Chapter 5: Assessing Risk of Bias as a Domain of Quality in Medical Test Studies
Assessing methodological quality is a necessary activity for any systematic review, including those evaluating the evidence for studies of medical test performance. Judging the overall quality of an individual study involves examining the size of the study, the direction and degree of findings, the relevance of the study, and the risk of bias in the form of systematic error, internal validity, and other study limitations. In this chapter of the Methods Guide for Medical Test Reviews, we focus on the evaluation of risk of bias in the form of systematic error in an individual study as a distinctly important component of quality in studies of medical test performance, specifically in the context of estimating test performance (sensitivity and specificity). We make the following recommendations to systematic reviewers: 1) When assessing study limitations that are relevant to the test under evaluation, reviewers should select validated criteria that examine the risk of systematic error, 2) categorizing the risk of bias for individual studies as “low,” “medium,” or “high” is a useful way to proceed, and 3) methods for determining an overall categorization for the study limitations should be established a priori and documented clearly.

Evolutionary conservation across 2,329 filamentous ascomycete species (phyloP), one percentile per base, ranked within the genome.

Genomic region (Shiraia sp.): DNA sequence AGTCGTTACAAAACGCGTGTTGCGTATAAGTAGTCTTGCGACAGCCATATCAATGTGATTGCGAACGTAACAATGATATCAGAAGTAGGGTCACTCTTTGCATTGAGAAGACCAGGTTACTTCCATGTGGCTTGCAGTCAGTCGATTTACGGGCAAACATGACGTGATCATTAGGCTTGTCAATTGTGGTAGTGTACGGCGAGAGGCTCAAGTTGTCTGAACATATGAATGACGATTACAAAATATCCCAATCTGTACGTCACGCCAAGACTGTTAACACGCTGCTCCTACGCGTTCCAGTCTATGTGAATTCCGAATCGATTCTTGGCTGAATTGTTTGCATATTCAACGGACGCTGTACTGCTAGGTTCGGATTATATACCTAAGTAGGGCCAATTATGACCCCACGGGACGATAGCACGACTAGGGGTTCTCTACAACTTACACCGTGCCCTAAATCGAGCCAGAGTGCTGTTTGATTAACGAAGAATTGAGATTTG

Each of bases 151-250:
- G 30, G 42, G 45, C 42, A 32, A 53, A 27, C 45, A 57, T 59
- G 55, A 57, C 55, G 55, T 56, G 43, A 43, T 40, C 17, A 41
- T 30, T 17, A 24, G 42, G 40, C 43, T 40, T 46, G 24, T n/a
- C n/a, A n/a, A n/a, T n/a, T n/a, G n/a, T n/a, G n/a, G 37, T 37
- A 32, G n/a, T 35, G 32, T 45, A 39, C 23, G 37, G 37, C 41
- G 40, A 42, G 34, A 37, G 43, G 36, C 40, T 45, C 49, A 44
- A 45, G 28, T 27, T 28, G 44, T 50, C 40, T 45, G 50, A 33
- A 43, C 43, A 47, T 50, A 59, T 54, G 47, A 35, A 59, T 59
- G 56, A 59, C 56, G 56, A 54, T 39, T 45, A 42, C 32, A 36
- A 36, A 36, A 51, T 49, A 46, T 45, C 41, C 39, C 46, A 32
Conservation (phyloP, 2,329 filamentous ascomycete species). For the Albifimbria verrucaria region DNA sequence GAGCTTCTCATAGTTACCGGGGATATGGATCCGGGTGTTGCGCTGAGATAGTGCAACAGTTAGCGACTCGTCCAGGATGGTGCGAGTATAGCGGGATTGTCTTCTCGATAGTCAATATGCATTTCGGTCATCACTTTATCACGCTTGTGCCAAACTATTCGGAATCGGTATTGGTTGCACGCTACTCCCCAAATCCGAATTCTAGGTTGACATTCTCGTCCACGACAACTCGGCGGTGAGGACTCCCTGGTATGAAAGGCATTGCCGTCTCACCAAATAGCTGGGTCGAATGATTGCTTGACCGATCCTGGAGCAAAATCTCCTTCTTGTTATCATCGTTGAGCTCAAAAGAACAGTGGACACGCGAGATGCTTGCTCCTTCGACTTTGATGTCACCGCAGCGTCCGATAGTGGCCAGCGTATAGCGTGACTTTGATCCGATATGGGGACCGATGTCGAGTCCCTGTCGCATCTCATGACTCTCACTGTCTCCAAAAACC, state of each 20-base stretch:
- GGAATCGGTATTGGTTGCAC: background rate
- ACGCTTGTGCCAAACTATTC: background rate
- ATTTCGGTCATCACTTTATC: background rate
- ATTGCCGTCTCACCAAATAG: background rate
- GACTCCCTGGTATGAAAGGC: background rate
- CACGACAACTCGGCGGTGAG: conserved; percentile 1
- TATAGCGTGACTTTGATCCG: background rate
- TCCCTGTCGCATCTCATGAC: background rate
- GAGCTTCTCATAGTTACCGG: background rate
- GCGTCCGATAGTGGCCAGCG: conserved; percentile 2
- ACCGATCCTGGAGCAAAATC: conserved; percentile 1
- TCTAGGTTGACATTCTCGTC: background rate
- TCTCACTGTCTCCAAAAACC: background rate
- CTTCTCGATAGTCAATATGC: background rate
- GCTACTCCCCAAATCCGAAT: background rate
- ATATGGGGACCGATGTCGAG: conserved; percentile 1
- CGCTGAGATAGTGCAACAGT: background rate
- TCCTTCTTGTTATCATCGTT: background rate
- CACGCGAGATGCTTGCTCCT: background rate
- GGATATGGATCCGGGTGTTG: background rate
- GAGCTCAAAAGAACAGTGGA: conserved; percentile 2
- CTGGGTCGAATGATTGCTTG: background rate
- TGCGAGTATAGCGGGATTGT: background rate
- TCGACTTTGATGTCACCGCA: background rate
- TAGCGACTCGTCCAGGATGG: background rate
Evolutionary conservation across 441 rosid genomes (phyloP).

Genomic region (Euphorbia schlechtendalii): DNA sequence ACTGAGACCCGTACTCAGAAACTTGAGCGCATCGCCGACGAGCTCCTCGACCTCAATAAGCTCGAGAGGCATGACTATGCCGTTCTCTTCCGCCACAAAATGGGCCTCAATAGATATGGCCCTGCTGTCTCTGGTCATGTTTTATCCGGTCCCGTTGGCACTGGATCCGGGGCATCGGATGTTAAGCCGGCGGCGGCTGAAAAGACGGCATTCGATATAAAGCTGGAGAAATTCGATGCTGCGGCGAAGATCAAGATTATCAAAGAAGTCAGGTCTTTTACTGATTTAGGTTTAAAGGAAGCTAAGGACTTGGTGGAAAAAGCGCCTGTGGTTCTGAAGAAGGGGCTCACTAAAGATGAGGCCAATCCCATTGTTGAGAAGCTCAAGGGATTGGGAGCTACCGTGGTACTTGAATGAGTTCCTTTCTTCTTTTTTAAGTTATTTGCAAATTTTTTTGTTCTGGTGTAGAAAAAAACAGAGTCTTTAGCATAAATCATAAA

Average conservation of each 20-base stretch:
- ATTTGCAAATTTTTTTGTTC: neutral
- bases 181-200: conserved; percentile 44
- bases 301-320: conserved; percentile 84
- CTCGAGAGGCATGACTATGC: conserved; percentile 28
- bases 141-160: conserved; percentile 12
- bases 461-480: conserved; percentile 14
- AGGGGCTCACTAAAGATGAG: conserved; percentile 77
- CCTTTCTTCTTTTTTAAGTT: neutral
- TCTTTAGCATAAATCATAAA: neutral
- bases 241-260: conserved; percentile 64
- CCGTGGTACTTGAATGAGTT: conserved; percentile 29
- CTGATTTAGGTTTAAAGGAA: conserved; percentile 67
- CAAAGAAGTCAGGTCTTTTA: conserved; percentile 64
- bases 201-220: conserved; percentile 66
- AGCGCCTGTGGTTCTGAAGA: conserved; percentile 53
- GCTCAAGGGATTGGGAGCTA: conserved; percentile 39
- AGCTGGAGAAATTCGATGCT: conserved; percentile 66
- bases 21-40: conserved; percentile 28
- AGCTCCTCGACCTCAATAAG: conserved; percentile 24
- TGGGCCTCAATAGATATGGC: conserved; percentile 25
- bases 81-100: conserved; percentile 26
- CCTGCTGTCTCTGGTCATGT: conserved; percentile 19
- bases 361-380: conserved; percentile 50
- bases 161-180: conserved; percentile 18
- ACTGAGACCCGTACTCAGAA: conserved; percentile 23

- Agency for Healthcare Research and Quality. Methods Guide for Effectiveness and Comparative Effectiveness Reviews. Rockville, MD: Agency for Healthcare Research and Quality. Available at: http://www.effectivehealthcare.ahrq.gov/index.cfm/search-for-guides-reviews-and-reports/?pageaction=displayproduct&productid=318. Accessed September 20, 2010.
- Higgins JPT, Altman DG, Sterne JAC on behalf of the Cochrane Statistical Methods Group and the Cochrane Bias Methods Group. Chapter 8: Assessing risk of bias in included studies. In: Higgins JPT, Green S, editors. Cochrane Handbook for Systematic Reviews of Interventions. Version 5.1.0 (updated March 2011). The Cochrane Collaboration, 2011. Available at: http://www.cochrane-handbook.org. Accessed September 19, 2011.
- Whiting P, Rutjes AWS, Reitsma JB, et al. Sources of variation and bias in studies of diagnostic accuracy: a systematic review. Ann Intern Med. 2004;140(3):189–202.
- Whiting P, Rutjes AWS, Dinnes J, et al. A systematic review finds that diagnostic reviews fail to incorporate quality despite available tools. J Clin Epidemiol. 2005;58:1–12. CrossRef
- Whiting P, Rutjes AWS, Dinnes J, et al. Development and validation of methods for assessing the quality of diagnostic accuracy studies. Health Technol Assess. 2004;8(25):iii, 1-234.
- Whiting P, Rutjes AWS, Reitsma JB, Bossuyt PMM, Kleijnen J. The development of QUADAS: a tool for the quality assessment of studies of diagnostic accuracy included in systematic reviews. BMC Med Res Methodol. 2003;3:25.
- Leeflang MMG, Deeks JJ, Gatsonis C, Bossuyt PMM. on behalf of the Cochrane Diagnostic Test Accuracy Working Group. Systematic reviews of diagnostic test accuracy. Ann Intern Med. 2008;149(12):889–97.
- Centre for Reviews and Dissemination. Systematic Reviews: CRD's Guidance for Undertaking Reviews in Health Care. Centre for Reviews and Dissemination: York, UK; 2009. Available at: http://www.york.ac.uk/inst/crd/pdf/Systematic_Reviews.pdf. Accessed September 19, 2011.